Banks will struggle to fill top quant roles, says Danske Bank’s Andreasen

Jesper Andreasen, Copenhagen based head of quantitative analytics at Danske Bank, has warned of slipping educational standards creating a new generation of quants incapable of independent thought.

Andreasen complained that the standard of applicants for quant jobs has declined sharply since the subject’s heyday, and has pointed the finger at slipping educational standards.

He said the new generation of quants are incapable of independent thought, with education programmes doing little to encourage creative problem-solving. As a result, banks will be unable to adequately fill the top roles when it comes for the old guard to retire, he claims.

“Where is the next generation of quants? The standard of education has slipped quite generally. Fifteen years ago, there were a lot of very good candidates coming through. Now, the number of applicants has gone up, but the quality has noticeably decreased,” he says.

“Go to a quant conference, and you will struggle to find a speaker under 40. The current generation is going to have to work until they’re 70 years old, because they can’t hand off the top jobs to any of these muppets coming through.”

He claims to have been using the same questions in job interviews throughout his 15 years in the business, but says applicants now cannot answer questions they haven’t seen before, and lays the blame at the feet of the education system.

“I think the problem is due to fundamental flaws in our education system: it is like the current generation has been indoctrinated into not performing any independent thinking at all. In their small minds, knowledge and understanding can be skipped because the answer to any problem can be found on the internet or in some book. It is like a generation of kids that wouldn’t be able to do something sensible with a box of Lego without the building instructions.”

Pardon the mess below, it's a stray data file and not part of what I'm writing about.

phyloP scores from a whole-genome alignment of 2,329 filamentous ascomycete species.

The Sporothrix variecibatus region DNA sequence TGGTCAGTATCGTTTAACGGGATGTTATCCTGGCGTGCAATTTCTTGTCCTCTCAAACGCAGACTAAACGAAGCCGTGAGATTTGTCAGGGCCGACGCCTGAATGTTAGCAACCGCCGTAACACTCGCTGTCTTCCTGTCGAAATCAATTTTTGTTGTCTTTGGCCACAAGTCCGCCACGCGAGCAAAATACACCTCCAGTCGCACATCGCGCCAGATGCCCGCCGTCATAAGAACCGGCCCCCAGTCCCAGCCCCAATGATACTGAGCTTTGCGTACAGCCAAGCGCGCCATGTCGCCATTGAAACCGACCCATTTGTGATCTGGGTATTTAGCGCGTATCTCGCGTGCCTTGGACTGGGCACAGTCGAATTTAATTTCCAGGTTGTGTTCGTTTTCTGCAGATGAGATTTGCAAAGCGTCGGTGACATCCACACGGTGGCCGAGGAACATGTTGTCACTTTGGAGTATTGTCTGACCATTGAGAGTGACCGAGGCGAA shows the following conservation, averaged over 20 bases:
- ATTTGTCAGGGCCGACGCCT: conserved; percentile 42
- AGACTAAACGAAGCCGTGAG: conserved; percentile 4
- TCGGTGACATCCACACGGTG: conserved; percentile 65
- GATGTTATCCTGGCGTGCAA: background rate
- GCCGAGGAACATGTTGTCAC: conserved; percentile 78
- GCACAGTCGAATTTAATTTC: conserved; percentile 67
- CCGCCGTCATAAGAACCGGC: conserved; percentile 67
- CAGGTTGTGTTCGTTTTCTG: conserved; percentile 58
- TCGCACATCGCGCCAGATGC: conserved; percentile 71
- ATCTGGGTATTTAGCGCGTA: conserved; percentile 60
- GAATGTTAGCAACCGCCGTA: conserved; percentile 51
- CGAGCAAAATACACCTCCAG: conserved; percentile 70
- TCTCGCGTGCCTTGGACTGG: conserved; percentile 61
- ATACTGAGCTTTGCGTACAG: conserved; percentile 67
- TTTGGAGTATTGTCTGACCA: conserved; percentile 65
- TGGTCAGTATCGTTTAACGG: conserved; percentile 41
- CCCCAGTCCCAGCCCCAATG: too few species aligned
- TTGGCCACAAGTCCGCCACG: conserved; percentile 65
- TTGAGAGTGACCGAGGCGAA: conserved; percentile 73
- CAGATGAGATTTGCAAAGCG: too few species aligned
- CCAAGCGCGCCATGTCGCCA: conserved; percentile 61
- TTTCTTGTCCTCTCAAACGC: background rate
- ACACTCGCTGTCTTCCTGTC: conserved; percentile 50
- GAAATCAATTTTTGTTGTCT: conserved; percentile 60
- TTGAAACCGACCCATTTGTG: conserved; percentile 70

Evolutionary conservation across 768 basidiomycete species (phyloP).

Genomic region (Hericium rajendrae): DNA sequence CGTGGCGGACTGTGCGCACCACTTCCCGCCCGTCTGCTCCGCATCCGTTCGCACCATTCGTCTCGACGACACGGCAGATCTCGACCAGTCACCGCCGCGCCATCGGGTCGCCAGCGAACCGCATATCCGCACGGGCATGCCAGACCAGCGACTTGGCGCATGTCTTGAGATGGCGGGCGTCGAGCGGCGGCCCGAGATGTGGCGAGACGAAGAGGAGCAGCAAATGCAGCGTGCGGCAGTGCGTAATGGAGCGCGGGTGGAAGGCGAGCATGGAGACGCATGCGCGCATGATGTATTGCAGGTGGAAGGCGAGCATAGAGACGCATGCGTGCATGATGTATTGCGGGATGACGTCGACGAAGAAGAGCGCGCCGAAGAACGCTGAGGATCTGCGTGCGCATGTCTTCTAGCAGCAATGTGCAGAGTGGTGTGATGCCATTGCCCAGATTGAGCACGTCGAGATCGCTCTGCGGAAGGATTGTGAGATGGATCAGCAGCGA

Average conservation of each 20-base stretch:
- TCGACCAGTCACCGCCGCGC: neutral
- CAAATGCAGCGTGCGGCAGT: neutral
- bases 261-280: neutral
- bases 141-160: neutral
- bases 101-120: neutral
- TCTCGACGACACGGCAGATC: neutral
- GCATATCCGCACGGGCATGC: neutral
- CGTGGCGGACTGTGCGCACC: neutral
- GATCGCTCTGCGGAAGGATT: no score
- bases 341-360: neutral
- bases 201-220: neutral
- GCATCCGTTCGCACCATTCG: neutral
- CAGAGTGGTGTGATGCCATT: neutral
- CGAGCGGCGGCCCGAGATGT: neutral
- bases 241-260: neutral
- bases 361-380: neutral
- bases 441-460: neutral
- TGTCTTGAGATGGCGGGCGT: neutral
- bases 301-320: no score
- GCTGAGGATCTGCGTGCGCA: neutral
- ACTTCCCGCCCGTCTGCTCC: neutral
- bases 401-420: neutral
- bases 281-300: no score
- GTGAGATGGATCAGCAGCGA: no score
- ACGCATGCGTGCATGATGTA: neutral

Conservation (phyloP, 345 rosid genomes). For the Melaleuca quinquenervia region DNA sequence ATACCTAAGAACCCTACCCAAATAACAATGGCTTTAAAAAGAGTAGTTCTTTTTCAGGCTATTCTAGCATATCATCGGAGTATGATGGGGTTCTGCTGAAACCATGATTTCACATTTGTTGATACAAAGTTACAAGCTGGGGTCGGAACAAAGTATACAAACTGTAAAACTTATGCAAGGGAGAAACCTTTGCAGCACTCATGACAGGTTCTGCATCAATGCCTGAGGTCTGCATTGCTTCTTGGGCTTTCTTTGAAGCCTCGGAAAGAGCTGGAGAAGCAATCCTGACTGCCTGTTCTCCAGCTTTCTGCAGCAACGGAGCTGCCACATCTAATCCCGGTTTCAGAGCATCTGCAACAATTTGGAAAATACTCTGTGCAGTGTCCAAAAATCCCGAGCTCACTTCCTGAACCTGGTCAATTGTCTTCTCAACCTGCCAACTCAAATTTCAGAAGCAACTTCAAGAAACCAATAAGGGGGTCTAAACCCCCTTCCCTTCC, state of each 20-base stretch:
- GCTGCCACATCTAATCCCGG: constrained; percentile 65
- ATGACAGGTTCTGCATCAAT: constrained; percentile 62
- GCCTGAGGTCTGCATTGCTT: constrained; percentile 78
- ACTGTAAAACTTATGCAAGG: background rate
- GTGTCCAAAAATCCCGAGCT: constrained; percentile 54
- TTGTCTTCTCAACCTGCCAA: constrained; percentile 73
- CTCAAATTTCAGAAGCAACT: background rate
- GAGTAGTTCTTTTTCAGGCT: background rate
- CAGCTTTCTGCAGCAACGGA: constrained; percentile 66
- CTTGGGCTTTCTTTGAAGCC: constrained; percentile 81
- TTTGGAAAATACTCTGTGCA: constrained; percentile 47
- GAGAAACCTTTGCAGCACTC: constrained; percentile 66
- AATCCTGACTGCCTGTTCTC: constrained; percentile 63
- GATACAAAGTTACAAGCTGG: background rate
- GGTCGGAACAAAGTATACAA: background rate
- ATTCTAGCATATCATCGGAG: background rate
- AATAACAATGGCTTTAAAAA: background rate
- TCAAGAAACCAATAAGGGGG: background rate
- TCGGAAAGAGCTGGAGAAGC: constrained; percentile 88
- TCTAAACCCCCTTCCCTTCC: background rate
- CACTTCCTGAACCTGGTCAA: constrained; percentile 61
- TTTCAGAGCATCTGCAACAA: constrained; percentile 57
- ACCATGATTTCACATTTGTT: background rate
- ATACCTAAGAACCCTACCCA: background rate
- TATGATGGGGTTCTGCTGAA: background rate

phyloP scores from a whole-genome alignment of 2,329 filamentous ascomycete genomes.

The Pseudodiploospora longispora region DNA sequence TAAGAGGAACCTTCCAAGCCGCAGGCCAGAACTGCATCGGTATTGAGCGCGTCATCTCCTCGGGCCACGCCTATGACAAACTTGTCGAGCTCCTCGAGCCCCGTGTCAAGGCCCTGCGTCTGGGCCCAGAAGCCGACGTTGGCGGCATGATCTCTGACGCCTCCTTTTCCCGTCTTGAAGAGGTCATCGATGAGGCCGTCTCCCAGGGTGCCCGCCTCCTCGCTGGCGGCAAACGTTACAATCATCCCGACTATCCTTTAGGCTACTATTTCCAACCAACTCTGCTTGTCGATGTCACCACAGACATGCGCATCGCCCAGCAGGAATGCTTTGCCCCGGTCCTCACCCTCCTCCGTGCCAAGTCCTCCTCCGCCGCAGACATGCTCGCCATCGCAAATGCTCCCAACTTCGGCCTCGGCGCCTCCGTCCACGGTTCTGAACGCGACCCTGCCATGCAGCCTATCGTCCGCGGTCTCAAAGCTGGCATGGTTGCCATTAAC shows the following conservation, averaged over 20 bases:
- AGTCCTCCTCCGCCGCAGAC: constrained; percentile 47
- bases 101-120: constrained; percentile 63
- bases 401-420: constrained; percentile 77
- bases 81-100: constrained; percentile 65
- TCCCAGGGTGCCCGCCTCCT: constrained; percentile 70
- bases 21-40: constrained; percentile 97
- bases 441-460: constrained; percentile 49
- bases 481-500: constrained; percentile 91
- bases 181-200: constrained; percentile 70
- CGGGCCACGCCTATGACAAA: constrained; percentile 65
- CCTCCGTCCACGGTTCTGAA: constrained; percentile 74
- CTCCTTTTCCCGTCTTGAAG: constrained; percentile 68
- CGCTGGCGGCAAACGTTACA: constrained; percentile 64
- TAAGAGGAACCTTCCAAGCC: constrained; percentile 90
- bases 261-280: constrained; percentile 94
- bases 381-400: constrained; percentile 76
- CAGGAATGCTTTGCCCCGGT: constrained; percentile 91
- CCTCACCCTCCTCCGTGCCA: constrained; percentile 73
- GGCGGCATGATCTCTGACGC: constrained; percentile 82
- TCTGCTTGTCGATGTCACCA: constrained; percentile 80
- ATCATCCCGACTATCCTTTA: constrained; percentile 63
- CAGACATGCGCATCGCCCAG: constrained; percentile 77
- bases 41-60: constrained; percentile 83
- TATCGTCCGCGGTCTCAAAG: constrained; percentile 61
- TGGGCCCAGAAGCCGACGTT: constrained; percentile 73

The comments have provoked an indignant reaction from some professors. Darrell Duffie, Dean Witter distinguished professor of finance, and Coulter family fellow, at the Graduate School of Business, Stanford University, in California, defends his graduates. “I would not propose a simple characterisation of this generation of students, or of all universities. Among Stanford students, there aren’t many ‘small minds’ or ‘muppets’. Moreover, we challenge them not only to understand the usual formulas and methodologies, but also to think creatively when faced with new types of problems,” he says.

Damiano Brigo, professor of finance at King’s College, London – and shortly to move to Imperial College, which runs one of the most popular quantitative finance master’s programmes – says it is more likely the problem lies in a kind of selection bias, with the best graduates preferring academia to banking.

“Saying that the best graduates in topology, theoretical physics, geometry, and so on are all incapable of thinking creatively and indoctrinated is unrealistic,” he says. “Can one write a PhD in topology or differential geometry without being able to think creatively? Possibly. Can this be true for most graduates? Very unlikely. So the real question is, why aren’t these candidates applying to banks? Are we sure that front-office jobs, with the crisis, are as attractive today as they were five years ago?”

It may be that the experience of Andreasen is not common to all quant teams. Vladimir Piterbarg, head of quantitative analytics at Barclays, says talent can be found if banks look hard enough. “I certainly think the new generation is still developing talented graduates,” he says.

“At Barclays, we have a great graduate recruitment programme, so we don’t need to rely on head-hunters for graduate recruitment. There are more applicants for sure, but there’s still the same number of really talented ones to choose from. So perhaps the density of quality candidates has gone down, but the talent is there to help solve the problems the subject needs to.”

 

This article was first published on Risk

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